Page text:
Weaving nettle tales
Following meadows, fields, and gardens, Weaving nettle tales explores borders of control opposed to symbiotic relations. How can we find a balance between extraction and returning gestures to the land and each other? How can we move from owning to owing? During the course, we will practise this balancing through making teas for the soil and ourselves. We will connect to local community gardens and research compost teas based on nettle traditionally used in many European rural households. Alongside making teas for the land, we will brew teas and ferments that nourish our own bodies based on ingredients foraged from local surroundings. Preparing and sharing these brewing routines of care will be central elements throughout the workshop.
Besides these liquid flows, Weaving nettle tales will introduce nettles as a thread to connect our collective efforts, questions, wonderings and observations. On a daily basis, we will practise nettle cordage making, being in touch with the material intimately and tactically, offering space for the mind to wander while the hands go their way. Our nettle cords will be then gathered to create a large common tablecloth that will serve as the carrier of the multi-species relationships that we have nourished during the workshop.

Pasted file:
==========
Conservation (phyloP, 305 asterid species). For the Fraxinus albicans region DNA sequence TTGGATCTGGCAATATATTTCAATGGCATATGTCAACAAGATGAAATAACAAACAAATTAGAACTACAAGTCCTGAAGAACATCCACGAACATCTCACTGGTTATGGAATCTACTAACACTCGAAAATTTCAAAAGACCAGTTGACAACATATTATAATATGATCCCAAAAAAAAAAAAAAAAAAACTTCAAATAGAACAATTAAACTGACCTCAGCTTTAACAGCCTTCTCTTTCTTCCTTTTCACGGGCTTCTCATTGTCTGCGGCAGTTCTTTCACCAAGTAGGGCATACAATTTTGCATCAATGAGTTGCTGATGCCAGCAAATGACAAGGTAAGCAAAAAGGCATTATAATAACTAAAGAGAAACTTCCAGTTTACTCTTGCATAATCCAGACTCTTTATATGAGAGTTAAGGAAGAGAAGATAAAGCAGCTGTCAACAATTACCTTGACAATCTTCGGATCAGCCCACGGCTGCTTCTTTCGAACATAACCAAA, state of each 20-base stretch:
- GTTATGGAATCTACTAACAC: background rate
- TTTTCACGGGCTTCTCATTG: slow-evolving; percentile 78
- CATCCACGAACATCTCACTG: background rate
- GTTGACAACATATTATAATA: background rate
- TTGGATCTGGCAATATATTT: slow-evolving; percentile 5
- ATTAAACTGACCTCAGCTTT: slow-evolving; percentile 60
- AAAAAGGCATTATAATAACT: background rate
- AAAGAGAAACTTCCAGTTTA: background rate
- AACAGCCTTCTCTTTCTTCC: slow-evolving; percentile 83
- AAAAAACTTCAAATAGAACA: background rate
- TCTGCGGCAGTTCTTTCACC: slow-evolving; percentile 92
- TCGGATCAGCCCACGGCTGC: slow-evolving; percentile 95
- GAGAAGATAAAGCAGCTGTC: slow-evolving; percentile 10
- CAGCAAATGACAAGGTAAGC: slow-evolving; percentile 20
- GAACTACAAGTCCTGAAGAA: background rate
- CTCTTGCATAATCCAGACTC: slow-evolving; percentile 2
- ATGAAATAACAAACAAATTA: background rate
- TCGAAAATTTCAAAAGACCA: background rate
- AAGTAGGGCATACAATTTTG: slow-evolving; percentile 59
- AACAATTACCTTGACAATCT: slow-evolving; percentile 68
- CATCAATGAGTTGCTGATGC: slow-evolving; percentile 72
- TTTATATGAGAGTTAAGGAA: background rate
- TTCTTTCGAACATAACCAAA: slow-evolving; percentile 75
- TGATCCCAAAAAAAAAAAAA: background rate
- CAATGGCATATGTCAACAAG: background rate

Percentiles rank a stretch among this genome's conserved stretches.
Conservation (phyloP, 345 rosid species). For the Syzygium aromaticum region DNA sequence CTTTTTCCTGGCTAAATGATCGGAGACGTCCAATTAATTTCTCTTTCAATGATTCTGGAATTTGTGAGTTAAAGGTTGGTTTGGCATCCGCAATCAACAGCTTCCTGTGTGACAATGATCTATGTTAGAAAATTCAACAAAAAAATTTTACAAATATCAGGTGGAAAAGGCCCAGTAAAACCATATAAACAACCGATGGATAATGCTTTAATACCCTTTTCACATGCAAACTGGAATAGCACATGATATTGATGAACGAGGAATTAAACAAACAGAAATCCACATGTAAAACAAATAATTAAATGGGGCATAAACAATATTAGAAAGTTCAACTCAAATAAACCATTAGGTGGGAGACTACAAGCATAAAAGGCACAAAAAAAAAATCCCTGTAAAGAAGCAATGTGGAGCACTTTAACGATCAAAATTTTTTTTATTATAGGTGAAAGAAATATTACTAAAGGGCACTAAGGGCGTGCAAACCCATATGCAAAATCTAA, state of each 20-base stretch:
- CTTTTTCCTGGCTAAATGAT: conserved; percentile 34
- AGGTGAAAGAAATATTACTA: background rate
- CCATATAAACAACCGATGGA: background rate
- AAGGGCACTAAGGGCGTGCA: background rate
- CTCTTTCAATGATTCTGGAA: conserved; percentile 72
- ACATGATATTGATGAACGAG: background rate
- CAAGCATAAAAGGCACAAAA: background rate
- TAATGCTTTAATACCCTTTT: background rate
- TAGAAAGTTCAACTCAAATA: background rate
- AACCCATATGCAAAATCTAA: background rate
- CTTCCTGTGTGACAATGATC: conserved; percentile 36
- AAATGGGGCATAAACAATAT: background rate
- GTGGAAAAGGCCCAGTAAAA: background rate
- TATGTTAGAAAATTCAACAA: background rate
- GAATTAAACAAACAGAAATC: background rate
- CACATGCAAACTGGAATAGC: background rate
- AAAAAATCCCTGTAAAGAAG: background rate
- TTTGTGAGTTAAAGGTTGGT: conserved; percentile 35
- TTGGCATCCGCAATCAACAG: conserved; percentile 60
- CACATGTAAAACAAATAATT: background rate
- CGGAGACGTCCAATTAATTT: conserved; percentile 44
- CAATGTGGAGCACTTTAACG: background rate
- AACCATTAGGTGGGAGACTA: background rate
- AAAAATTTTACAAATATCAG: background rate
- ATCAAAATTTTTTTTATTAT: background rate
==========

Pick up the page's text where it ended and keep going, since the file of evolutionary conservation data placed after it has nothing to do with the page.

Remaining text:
At the end of the course, we will invite the audience of the Kunstgewerbemuseum to join us for a special tea ceremony that will reveal insights about our embodied investigations.
ERBA is a moving food studio initiated by Austrian designer Philipp Kolmann and Dutch artist Suzanne Bernhardt which unfolds narratives of smell and taste surrounding the culture of sweetgrasses. At the heart of ERBA’s research lays the sweetgrass family and the various communities that all around the globe base their sustainability and growth on grains.
Having both a background of working in kitchens and serving food, Kolmann and Bernhardt carry out their projects with a hands-on approach, aiming to deconstruct the hierarchy between cook and consumer; between server and served. By making processes transparent and inviting others to take an active role, ERBA strives to collect sensorial data to rebuild an embodied practice based on ancestral knowledge, daily memories and learning to trust our senses.